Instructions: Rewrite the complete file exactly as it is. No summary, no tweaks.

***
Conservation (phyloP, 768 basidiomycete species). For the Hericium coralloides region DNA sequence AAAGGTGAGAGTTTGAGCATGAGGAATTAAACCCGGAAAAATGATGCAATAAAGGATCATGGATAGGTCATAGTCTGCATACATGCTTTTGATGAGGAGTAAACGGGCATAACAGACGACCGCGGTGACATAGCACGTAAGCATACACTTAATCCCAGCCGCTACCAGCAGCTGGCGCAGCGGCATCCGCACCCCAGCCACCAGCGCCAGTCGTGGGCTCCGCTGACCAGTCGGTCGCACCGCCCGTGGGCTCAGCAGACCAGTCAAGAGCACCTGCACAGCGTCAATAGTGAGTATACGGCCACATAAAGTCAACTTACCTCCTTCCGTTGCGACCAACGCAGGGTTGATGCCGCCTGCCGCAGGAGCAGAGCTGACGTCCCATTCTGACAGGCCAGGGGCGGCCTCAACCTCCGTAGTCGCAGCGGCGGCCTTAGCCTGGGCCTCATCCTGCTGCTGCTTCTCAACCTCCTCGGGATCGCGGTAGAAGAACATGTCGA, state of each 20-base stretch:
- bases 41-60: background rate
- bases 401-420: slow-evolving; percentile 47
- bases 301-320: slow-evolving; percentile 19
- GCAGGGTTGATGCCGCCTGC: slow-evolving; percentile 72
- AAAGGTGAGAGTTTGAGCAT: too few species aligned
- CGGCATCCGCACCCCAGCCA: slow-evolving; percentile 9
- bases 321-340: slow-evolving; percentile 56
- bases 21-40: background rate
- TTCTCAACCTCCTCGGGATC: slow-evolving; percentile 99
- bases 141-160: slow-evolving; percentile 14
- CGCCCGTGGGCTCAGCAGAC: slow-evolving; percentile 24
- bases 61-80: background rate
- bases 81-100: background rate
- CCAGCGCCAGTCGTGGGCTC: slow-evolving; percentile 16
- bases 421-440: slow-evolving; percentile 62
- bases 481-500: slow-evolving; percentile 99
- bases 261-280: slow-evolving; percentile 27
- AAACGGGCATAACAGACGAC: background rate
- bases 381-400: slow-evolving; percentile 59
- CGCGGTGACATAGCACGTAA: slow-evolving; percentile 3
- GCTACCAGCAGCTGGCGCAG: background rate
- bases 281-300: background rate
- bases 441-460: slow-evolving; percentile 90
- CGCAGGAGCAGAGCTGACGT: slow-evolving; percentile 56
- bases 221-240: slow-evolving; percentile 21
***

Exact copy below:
Conservation (phyloP, 768 basidiomycete species). For the Hericium coralloides region DNA sequence AAAGGTGAGAGTTTGAGCATGAGGAATTAAACCCGGAAAAATGATGCAATAAAGGATCATGGATAGGTCATAGTCTGCATACATGCTTTTGATGAGGAGTAAACGGGCATAACAGACGACCGCGGTGACATAGCACGTAAGCATACACTTAATCCCAGCCGCTACCAGCAGCTGGCGCAGCGGCATCCGCACCCCAGCCACCAGCGCCAGTCGTGGGCTCCGCTGACCAGTCGGTCGCACCGCCCGTGGGCTCAGCAGACCAGTCAAGAGCACCTGCACAGCGTCAATAGTGAGTATACGGCCACATAAAGTCAACTTACCTCCTTCCGTTGCGACCAACGCAGGGTTGATGCCGCCTGCCGCAGGAGCAGAGCTGACGTCCCATTCTGACAGGCCAGGGGCGGCCTCAACCTCCGTAGTCGCAGCGGCGGCCTTAGCCTGGGCCTCATCCTGCTGCTGCTTCTCAACCTCCTCGGGATCGCGGTAGAAGAACATGTCGA, state of each 20-base stretch:
- bases 41-60: background rate
- bases 401-420: slow-evolving; percentile 47
- bases 301-320: slow-evolving; percentile 19
- GCAGGGTTGATGCCGCCTGC: slow-evolving; percentile 72
- AAAGGTGAGAGTTTGAGCAT: too few species aligned
- CGGCATCCGCACCCCAGCCA: slow-evolving; percentile 9
- bases 321-340: slow-evolving; percentile 56
- bases 21-40: background rate
- TTCTCAACCTCCTCGGGATC: slow-evolving; percentile 99
- bases 141-160: slow-evolving; percentile 14
- CGCCCGTGGGCTCAGCAGAC: slow-evolving; percentile 24
- bases 61-80: background rate
- bases 81-100: background rate
- CCAGCGCCAGTCGTGGGCTC: slow-evolving; percentile 16
- bases 421-440: slow-evolving; percentile 62
- bases 481-500: slow-evolving; percentile 99
- bases 261-280: slow-evolving; percentile 27
- AAACGGGCATAACAGACGAC: background rate
- bases 381-400: slow-evolving; percentile 59
- CGCGGTGACATAGCACGTAA: slow-evolving; percentile 3
- GCTACCAGCAGCTGGCGCAG: background rate
- bases 281-300: background rate
- bases 441-460: slow-evolving; percentile 90
- CGCAGGAGCAGAGCTGACGT: slow-evolving; percentile 56
- bases 221-240: slow-evolving; percentile 21